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Automatic Renewal Terms in Business-to-Business and Consumer Contracts: Enhanced FTC and State Scrutiny

Proposed New Rule Requires Clear and Conspicuous Disclosures, Affirmative Consent, and Easy Cancellation Procedures

Recording of a 90-minute CLE video webinar with Q&A

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Conducted on Tuesday, December 12, 2023

Recorded event now available

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This CLE webinar will discuss the FTC's proposed sweeping amendments governing negative option (also known as automatic renewal) plans, continuous contracts, and free (or discounted) trials. The panel will discuss the scope of these proposed new amendments as well as state laws relating to negative option requirements and the legal obligations and risks businesses need to be aware of going forward to avoid FTC and state scrutiny.


Over the last few years, several states have passed new automatic renewal laws (ARLs) that regulate continuing or renewing contracts. Other states have likewise amended existing ARLs to add detailed restrictions and requirements.

In line with the activity at the state level, earlier this year, the FTC released a notice of proposed rulemaking to overhaul the agency's rule regarding negative option plans--contracts and subscriptions for goods and services that automatically renew if the consumer takes no action. The proposed rule would prohibit certain types of misrepresentations, require certain disclosures and affirmative consent, and require an easy means of cancellation, with very limited opportunities for companies to save the transaction.

Violations of the proposed new rule would allow the FTC to seek consumer redress and civil monetary penalties of more than $50,000 per violation.

Based on the state ARLs already in place and the FTC's proposed new rule, companies that sell products or services using negative options should conduct a review of their disclosures, contract terms, consent processes, cancellation procedures, and the like to prepare for these new amendments and to mitigate the risk of FTC or state scrutiny.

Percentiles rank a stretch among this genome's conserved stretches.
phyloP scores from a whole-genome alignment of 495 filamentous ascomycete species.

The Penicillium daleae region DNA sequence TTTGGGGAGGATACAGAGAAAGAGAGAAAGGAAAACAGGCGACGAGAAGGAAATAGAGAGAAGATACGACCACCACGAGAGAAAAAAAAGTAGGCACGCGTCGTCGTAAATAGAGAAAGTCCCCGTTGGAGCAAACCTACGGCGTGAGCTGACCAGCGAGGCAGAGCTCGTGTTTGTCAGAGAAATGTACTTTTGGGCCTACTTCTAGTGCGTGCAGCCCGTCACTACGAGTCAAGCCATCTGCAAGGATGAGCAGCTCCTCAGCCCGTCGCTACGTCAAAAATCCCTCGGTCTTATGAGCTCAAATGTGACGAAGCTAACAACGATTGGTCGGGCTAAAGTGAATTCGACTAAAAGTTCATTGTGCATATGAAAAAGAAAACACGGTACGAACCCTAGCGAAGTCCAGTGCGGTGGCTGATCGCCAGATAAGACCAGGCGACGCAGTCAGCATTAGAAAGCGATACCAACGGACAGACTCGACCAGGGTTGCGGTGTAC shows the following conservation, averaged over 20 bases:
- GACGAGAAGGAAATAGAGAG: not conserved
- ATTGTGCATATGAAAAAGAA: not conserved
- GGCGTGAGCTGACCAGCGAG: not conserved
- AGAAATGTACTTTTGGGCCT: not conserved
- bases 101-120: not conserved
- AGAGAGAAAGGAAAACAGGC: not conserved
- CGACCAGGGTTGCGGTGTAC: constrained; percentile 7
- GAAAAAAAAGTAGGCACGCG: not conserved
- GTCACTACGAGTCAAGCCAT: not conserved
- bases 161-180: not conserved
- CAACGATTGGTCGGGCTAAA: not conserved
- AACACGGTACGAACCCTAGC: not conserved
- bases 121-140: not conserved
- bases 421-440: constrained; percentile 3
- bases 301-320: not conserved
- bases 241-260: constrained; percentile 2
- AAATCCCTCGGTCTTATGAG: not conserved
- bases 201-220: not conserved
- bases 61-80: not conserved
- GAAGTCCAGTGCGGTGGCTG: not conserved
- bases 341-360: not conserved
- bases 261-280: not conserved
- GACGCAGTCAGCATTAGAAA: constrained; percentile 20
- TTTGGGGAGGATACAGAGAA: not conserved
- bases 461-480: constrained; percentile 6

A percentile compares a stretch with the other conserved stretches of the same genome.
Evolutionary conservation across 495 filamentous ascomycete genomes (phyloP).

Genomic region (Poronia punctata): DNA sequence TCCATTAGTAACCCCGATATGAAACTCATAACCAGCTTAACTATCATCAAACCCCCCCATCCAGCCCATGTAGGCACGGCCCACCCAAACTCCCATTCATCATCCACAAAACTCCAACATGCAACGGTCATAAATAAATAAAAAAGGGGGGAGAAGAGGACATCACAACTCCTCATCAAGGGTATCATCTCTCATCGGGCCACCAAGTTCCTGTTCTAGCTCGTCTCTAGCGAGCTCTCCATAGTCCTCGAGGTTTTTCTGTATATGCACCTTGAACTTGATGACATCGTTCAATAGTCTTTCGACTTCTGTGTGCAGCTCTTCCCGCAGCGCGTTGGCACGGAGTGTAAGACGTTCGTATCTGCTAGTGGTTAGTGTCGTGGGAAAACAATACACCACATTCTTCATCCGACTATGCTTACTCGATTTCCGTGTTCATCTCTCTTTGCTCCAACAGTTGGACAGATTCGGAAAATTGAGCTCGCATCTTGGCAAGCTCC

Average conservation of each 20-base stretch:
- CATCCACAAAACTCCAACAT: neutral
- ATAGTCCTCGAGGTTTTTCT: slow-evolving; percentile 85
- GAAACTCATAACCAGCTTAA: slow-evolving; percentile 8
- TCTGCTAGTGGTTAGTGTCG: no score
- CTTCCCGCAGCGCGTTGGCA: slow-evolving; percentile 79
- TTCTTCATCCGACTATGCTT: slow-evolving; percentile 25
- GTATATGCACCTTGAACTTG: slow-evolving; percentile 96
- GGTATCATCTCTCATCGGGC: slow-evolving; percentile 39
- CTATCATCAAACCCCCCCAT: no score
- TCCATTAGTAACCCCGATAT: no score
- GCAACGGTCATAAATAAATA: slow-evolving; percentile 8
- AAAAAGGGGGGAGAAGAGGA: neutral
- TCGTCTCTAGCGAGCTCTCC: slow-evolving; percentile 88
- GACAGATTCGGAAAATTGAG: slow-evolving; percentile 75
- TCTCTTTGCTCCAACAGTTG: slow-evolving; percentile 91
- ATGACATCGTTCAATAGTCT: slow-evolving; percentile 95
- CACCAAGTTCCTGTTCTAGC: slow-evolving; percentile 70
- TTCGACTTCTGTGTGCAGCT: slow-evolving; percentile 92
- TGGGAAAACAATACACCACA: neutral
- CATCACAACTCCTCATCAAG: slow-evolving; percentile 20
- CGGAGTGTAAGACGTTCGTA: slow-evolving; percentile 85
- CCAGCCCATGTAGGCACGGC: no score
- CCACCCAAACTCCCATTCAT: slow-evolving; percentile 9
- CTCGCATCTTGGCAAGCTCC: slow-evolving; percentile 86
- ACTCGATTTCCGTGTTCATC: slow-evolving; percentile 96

Listen as our authoritative panel discusses state ARLs and the FTC's proposed new rule and what they mean for businesses that use negative option terms in their contracts.



  1. Overview of state ARLs
  2. Overview of the FTC's proposed new rule
  3. Scope and applicability of the FTC's proposed rule
    1. Consumer contracts
    2. Business-to-business contracts
  4. Key provisions of state ARLs and the FTC's proposed new rule
    1. Clear and conspicuous material disclosures
    2. Consent
    3. Renewal reminders
    4. Cancellation
    5. Misrepresentation
    6. Enforcement
  5. Penalties for violations of the FTC's proposed new rule
  6. Actions businesses should take now in light of the increased scrutiny on automatic renewal contracts
  7. Key takeaways


The panel will review these and other key issues:

  • What are the key provisions of automatic renewal requirements and the FTC's proposed new amendments?
  • Will the FTC's proposed new rule preempt state laws relating to negative option requirements?
  • How will the FTC's proposed new rule impact consumer and business-to-business transactions?
  • What should businesses do now in light of the new amendments and the increased scrutiny of automatic renewal contracts?


Jaeger, Michael
Michael Jaeger

Mayer Brown

Mr. Jaeger represents clients in class actions and complex litigation in state and federal courts across the...  |  Read More

Singer, Paul
Paul L. Singer

Kelley Drye & Warren

Mr. Singer spent over two decades in the Texas Attorney General’s office, spearheading its consumer protection,...  |  Read More

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